• Camo: I’m not a fan of dark and dense camo patterns that make me look like a brownish blob to approaching whitetails, and that’s not a problem with the Realtree EDGE camo used on Thiessen apparel.

Misses

  • Velcro and bibs straps: I understand that Velcro is a brand, and the correct generic term is hook-and-loop closure, but I’ll call it Velcro anyway. In general, I dislike Velcro on hunting clothing because it’s noisy to adjust in the field, it’s noisy when something brushes against it, and over time it stops working. The 3-N-1 Parka uses Velcro at the cuffs, which turned out not to be a problem because I never adjusted it. The bibs, however, use Velcro on the adjustable elastic suspenders, and in my opinion, Thiessens designers should add a bit more adjustability to the straps so they can be tightened further. Of course, I’d prefer buckles on the straps instead of Velcro. The straps feature an H-back design to keep them in place on your shoulders, but I still had them slip off once because I couldn’t adjust the straps short enough.
  • Pocket snaps: I liked the number and position of the parka pockets, but the snaps on the two lower front pockets should be modified. Currently, the two snaps are too close to the pocket sides, which doesn’t do an effective job in keeping the pocket closed. Adding a third snap in the middle of each pocket would do the trick.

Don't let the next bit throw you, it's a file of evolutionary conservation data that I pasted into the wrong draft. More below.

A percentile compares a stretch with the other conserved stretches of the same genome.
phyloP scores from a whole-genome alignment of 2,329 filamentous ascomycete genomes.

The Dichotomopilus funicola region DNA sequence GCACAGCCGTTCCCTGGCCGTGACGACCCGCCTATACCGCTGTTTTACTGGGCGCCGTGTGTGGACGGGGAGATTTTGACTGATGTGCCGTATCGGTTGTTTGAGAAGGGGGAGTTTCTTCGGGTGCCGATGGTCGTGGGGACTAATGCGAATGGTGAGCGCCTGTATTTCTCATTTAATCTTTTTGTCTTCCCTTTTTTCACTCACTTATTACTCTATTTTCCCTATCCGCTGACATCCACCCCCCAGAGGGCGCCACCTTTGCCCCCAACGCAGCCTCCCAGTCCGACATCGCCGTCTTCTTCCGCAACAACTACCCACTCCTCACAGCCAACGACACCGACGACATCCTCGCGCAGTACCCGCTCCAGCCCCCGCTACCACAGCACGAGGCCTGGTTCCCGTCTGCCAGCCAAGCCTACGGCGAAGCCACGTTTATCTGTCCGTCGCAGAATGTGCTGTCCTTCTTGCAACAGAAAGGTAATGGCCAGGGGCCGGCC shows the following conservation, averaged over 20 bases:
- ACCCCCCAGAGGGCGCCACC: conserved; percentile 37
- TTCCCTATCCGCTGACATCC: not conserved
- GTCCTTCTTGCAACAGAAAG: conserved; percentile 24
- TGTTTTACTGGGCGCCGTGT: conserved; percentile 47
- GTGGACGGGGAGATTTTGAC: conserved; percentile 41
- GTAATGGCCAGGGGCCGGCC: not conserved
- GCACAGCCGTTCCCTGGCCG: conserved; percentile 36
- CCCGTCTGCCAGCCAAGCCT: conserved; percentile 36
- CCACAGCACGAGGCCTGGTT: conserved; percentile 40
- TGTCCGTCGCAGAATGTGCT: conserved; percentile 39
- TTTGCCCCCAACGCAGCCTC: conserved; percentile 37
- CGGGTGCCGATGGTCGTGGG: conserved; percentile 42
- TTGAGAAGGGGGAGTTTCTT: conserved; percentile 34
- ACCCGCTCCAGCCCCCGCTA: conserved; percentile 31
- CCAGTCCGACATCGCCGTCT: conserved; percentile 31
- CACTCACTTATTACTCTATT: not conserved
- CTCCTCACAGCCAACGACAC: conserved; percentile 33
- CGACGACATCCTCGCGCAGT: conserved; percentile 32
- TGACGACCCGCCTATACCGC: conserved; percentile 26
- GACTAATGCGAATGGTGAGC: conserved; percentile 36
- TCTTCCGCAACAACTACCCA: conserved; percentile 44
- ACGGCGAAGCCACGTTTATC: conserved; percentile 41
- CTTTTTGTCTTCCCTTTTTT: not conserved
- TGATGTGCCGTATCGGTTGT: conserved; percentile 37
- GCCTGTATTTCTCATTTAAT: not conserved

During his field test of Thiessens apparel, the author hid in the tall grass and brush of a shelterbelt and arrowed this South Dakota whitetail at 17 yards. He quietly drew his bow as the buck jumped a barbed-wire fence bordering an ag field.
During his field test of Thiessens apparel, the author hid in the tall grass and brush of a shelterbelt and arrowed this South Dakota whitetail at 17 yards. He quietly drew his bow as the buck jumped a barbed-wire fence bordering an ag field.

Final Thoughts

I didn’t realize it when I ordered the Thiessens gear, but the company offers an impressive warranty. As I recall, most hunting apparel comes with a one-year guarantee (maybe less?), and I was surprised when doing research for this article to read this statement on the company’s website: 

Warranty Policy: Thiessens Limited Lifetime Warranty covers any defects in material or workmanship under normal use during the warranty period. Rips, punctures, and burns caused by normal field use do not fall under this policy. This warranty applies to consumer use only and is null and void if the product is used in a manner it is not intended for.

I look forward to many more years of bowhunting in my Thiessens apparel. On a scale of 1 to 5 stars, I’d give it a 4. If the company fixed the minor misses I discussed previously, my score would climb even higher.

For more information on Thiessens apparel, visit www.thiessens.com.